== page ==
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Published: February 28th, 2017
Categories: Cannabis Cultivation
When growing indoors, growers need to go to great lengths to simulate a natural environment in which their weed plants can thrive in order to produce the optimum quantity yield and the most amount of it.
Some of the fundamentals involved in creating such an environment include nutrients, water, lighting, and air. Nutrients and water are obvious factors involved in maintaining the health of marijuana plants. And powerful lights are a must to optimize plant growth and the size of a harvest.
Yet air quality is perhaps the most underappreciated and unnoticed when it comes to raising a crop of cannabis. CO2, required for photosynthesis, is often overlooked. If done correctly, CO2 can be an enormous boost for your cannabis plants.
We all learned about the process of photosynthesis in biology class. This is a process of energy production that plants can achieve when they have the correct resources in their external environment.
Your marijuana plants need adequate levels of carbon dioxide and water in the environment to enable them to convert sunlight (or light emitted from artificial grow lights if raising them indoors) into the green pigment known as chlorophyll that gives many plants their luscious green appearance.
It is also the substance that plants use to absorb different wavelengths of light from a light source. Chlorophyll is then utilized by plants to create glucose and oxygen.
So it’s quite clear that the presence of carbon dioxide is paramount to the health and vitality of cannabis plants. It would then make sense to include this factor when growing, just as importantly as the correct balance of nutrients, the right amount of water at the right time and an adequate amount of light.
Boosting levels of CO2 within the growing environment can significantly increase the size of your yields, but it is not as simple as pumping gas into your grow space without working a few things out first.
For example, if you are supplying your plants with low powered light sources such as CFLs and fluorescent lights then they likely have enough CO2 in their surroundings to make full use of the light they are being given due to the standard levels of CO2 in the air.
However, growers using higher powered lights, such as LEDs, or those wishing to step up the game and use them are providing their plants with such a good source of light that it is worth introducing CO2 into the grow room.
This is because, in this situation, the plants will be able to properly utilize the extra light when increased levels of CO2 are provided. On top of this, it will also make your plants more resilient to the heat being given off by bigger lights.
CO2 can boost your plant's size, growing speed and flower output when the other ingredients such as strong lights are present. CO2 may also add an element of stealth to your indoor growing. This is because it is not ideal to ventilate your grow space whilst using CO2 within it to ensure you are not losing the supplemented air, although in some conditions it is necessary. This means air carrying the scent of your dank green crop will remain within the grow space, it won’t be blown outside where it may arouse unwanted suspicions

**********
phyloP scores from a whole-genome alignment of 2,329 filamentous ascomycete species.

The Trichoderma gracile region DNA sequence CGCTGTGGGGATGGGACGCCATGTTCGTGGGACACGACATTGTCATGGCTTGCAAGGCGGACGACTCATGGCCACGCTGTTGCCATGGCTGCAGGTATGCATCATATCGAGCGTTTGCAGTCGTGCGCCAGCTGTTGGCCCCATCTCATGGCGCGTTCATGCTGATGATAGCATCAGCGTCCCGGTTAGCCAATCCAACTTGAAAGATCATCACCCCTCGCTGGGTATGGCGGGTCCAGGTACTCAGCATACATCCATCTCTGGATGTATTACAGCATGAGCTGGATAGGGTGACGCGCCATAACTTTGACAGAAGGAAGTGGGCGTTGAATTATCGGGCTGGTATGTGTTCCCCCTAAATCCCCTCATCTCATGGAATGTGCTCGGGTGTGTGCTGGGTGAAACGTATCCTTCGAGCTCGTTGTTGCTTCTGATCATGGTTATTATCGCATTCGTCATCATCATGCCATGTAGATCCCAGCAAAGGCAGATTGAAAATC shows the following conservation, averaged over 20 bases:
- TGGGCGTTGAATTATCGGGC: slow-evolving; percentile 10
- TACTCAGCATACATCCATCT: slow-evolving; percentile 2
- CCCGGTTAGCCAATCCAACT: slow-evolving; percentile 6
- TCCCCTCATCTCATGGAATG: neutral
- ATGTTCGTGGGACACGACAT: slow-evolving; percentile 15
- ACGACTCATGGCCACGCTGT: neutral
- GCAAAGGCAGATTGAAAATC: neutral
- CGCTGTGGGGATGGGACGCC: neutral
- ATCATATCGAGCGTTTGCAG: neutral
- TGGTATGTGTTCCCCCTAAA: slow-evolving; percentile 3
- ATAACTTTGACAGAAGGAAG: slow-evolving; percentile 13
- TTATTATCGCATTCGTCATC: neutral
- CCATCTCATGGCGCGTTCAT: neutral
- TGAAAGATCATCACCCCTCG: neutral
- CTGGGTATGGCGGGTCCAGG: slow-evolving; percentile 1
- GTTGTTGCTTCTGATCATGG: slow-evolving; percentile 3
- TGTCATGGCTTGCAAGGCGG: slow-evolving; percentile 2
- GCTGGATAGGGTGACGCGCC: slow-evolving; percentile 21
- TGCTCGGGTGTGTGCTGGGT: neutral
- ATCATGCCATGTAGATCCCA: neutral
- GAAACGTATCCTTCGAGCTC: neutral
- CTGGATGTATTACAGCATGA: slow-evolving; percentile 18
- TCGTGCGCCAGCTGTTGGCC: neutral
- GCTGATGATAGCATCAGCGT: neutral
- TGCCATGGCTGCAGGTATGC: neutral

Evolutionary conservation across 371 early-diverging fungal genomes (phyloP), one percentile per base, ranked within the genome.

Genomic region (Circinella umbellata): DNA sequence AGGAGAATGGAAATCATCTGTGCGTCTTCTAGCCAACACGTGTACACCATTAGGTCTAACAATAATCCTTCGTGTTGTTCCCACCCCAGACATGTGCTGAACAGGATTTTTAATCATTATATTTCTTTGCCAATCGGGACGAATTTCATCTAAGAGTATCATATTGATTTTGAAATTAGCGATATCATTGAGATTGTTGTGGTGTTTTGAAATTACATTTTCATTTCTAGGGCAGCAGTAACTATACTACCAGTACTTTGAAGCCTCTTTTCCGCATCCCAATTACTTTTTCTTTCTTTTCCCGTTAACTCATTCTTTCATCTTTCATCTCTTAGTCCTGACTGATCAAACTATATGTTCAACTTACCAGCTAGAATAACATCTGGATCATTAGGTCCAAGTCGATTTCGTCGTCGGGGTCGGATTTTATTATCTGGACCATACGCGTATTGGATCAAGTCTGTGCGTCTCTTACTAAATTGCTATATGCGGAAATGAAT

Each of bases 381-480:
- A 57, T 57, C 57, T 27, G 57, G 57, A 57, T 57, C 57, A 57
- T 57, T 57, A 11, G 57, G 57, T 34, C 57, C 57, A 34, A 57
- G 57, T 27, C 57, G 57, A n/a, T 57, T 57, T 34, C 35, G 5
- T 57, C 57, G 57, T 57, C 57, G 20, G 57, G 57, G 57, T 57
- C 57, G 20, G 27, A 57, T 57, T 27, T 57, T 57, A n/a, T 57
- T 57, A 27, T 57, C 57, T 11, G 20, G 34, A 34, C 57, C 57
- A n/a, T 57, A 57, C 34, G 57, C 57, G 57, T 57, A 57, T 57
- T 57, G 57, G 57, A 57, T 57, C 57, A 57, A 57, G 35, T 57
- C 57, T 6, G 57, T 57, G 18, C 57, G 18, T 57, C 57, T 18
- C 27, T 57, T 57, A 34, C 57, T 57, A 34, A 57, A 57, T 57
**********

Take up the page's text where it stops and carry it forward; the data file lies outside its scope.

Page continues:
There are several ways a grower can go about adding CO2 to their grow space.
Using a CO2 tank to pump the grow space with CO2 is a popular method. Tanks can be equipped with a controller which can then be paired with a fan if you are choosing to use ventilation. This controller can then be used to pump air in for your plants when levels are down, and then flush out the grow space when temperatures are starting to peak.
CO2 burners work by burning fuel such as butane or propane to put CO2 into the grow environment. Although effective, this method comes with obvious risks. To maintain safety, place a carbon monoxide detector within the grow space to avoid leakage.
These gnarly little bags are simple and easy to use, although for them to produce an effective result growers might have to employ rather a lot of them. CO2 bags use a type of fungi that grows on a source of organic matter which then emits CO2.
This method uses solid CO2 which is released into the air when it is warmed up. A bonus of using this method is that this substance will actually bring the temperature in the grow room down slightly when used.
When using CO2 as an air supplement you should place your source in a position so that the gasses fall down onto your plants from above, this is because CO2 is heavier than air and will start to sink. A fan can be used to keep the gas circulating.
CO2 is very effective during this period of a plant's life cycle and can be kept pumping during daylight. However, it should be turned off during the night hours as this is when plants stop photosynthesizing and start respiring, needing oxygen instead of carbon dioxide to do so.
It is debatable if CO2 makes a huge difference during different times of the flowering stage. It is recommended to use it during the first 3 weeks, yet optional to use it all the way through the process and judge the effectiveness for yourself if you are willing to experiment.